Adoption is not without controversy, as evidenced by many reports of microaggressions directed toward adoptive family members from those outside the adoption community. These may include intrusive and insensitive questions that doubt the authenticity of the family and negative stereotypes associated with adoptees, adoptive parents, birth parents, and the process of adoption. These sometimes harsh, biased, and hostile views often result in behaviors that stigmatize and have negative effects on both domestically and internationally adopted children and their families.
But a study published in the September 1, 2017 issue of The British Journal of Social Work found that even within the family unit, conflicts and complications unique to the adoptive status of some members often have negative effects on the relationships between everyone involved. One very important family relationship that can be altered by adoption in both positive and negative ways is the sibling relationship. These researchers looked at the unique and various ways sibling relationships require support in an adoptive family and brought out the following points:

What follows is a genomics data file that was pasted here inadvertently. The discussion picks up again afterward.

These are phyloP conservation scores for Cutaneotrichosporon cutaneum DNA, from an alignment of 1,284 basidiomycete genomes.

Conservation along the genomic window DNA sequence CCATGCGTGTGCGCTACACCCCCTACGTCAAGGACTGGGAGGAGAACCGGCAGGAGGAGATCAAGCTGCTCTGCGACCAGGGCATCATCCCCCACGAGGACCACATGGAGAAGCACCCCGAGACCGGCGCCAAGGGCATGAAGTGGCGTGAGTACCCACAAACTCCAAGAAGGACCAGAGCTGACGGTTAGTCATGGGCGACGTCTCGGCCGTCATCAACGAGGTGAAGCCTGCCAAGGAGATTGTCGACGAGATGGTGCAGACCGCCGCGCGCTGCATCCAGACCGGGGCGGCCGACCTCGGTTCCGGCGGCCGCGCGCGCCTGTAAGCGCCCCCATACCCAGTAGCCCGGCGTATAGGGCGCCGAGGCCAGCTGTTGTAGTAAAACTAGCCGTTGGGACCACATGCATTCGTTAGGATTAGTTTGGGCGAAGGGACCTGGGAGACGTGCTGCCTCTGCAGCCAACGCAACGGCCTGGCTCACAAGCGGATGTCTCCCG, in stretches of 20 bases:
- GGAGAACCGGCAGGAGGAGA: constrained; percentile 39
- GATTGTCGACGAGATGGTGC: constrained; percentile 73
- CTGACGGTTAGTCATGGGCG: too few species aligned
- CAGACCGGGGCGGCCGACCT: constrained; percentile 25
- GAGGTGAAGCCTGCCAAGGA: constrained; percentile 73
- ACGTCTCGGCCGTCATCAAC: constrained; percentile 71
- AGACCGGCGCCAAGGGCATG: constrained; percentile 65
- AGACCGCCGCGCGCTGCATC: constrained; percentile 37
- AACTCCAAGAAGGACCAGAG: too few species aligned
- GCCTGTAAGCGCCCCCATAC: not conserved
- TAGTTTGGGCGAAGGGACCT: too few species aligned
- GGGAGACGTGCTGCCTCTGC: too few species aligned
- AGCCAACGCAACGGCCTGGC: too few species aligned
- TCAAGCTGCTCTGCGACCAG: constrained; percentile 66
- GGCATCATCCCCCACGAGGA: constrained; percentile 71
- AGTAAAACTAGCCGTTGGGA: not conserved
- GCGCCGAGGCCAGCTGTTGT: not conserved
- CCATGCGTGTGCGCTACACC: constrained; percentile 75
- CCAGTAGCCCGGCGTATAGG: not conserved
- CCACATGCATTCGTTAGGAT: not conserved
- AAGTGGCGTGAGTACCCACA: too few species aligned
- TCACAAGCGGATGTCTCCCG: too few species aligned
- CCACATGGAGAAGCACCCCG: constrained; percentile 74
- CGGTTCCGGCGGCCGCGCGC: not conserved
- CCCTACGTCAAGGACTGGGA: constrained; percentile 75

The goal of good mental health care for adoptive families, both pre- and post-adoption, is always to provide the families with support and help the children thrive. But questions need to be answered before solutions, both preventative and remedial, can be found. For instance, what is typical sibling behavior and what is behavior that is a direct result of the adoptive family’s and adopted child’s circumstances? These researchers recommend that practitioners rely on systems theory, and a family systems framework, when attempting to understand sibling relationships within the adoptive family. They also suggest that some adopted children may require a long-term counseling relationship, even into early adulthood, in order to succeed within the context of an adoptive family.
Meakings S, Coffey A, Shelton KH. The influence of adoption on sibling relationships: Experience and support eeds of newly formed adoptive families. The British Journal of Social Work. September 2017;47(6):1781-1799.
Garber KJ, Grotevant, HD. “YOU Were Adopted?!”: Microaggressions Toward Adolescent Adopted Individuals in Same-Race Families. The Counseling Psychologist. April 2015;43(3):435-462.
Adopt Connect: Addressing the Stigma of Adoption